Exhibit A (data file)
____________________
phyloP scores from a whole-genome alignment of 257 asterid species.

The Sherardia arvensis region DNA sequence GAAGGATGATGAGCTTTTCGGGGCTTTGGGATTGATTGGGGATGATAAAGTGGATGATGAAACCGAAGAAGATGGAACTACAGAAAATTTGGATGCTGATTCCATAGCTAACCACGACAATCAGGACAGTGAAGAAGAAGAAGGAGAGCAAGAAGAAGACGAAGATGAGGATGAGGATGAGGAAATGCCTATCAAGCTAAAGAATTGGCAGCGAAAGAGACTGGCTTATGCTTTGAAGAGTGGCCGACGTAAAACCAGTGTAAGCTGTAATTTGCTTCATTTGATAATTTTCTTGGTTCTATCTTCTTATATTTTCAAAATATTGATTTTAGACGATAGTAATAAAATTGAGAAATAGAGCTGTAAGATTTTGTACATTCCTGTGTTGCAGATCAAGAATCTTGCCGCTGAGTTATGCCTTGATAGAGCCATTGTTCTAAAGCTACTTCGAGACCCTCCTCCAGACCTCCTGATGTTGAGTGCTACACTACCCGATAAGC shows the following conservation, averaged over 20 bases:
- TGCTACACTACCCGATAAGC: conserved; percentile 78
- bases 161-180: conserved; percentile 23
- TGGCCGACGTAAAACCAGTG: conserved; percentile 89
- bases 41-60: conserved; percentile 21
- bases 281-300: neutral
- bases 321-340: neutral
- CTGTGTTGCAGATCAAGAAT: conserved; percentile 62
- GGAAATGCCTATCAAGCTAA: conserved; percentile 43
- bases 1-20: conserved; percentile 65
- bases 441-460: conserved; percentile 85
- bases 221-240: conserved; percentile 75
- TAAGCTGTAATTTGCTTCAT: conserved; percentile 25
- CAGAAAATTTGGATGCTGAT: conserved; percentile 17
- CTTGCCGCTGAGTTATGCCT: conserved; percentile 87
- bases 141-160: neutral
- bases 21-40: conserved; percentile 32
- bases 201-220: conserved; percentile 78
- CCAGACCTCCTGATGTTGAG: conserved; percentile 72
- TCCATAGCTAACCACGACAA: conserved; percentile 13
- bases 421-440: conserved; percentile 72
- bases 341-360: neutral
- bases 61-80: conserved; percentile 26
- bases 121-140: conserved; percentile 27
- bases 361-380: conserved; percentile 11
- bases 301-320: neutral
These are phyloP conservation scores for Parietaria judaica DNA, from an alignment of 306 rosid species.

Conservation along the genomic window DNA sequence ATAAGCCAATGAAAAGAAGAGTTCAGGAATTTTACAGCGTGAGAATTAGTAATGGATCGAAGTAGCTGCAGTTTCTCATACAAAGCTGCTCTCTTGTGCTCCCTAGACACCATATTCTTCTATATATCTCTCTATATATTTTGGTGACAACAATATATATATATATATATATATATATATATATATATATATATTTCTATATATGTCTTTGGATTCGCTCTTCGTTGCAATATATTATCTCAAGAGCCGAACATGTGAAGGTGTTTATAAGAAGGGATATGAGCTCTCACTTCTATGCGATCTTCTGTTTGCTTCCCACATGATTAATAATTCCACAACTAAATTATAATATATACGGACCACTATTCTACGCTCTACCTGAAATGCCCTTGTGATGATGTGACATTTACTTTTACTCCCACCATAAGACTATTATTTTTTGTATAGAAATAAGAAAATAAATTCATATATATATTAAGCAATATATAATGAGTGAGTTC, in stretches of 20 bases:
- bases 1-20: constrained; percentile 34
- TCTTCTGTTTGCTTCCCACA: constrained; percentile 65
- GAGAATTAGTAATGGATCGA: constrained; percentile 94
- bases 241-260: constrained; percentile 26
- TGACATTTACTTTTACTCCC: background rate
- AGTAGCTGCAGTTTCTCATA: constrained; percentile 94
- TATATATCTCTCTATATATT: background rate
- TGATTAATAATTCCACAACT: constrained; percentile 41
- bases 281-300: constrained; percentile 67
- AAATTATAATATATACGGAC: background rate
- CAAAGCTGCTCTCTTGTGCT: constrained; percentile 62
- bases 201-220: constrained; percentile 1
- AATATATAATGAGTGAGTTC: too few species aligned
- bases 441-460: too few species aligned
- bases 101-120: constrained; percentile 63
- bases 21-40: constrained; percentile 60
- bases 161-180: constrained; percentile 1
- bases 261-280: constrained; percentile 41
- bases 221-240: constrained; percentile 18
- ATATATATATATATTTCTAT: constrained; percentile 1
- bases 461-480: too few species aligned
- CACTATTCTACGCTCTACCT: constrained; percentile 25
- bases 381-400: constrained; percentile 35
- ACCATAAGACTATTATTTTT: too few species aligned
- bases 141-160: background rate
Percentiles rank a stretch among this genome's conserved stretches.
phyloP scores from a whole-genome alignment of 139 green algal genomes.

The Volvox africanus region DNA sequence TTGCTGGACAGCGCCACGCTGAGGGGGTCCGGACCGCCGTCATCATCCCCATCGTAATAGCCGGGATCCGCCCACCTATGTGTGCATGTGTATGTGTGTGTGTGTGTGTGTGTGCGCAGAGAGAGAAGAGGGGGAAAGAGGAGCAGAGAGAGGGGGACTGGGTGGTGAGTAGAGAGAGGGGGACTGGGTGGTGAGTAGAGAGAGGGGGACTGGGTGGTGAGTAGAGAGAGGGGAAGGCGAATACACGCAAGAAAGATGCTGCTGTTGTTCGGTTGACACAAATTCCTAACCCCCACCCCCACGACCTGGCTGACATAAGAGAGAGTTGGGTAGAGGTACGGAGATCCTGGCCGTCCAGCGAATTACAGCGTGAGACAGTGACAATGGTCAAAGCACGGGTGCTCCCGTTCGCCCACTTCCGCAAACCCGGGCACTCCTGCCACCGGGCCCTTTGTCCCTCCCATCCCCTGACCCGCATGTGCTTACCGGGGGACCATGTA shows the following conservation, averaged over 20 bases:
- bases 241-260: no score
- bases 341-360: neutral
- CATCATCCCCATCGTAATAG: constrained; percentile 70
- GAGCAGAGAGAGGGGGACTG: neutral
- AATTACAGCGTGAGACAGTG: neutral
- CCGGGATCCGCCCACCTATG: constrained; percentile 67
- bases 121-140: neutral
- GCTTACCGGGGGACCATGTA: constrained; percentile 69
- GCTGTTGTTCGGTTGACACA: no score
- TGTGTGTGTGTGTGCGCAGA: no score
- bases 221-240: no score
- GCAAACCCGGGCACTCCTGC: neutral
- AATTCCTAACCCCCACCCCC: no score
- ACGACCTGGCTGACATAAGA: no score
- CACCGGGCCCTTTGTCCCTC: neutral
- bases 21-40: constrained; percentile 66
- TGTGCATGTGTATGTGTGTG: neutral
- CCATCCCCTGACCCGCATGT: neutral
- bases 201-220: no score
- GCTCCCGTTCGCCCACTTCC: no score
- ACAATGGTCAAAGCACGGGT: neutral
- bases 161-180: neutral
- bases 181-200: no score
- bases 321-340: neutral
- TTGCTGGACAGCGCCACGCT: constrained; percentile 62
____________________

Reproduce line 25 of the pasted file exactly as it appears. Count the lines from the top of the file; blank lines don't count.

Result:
- bases 121-140: conserved; percentile 27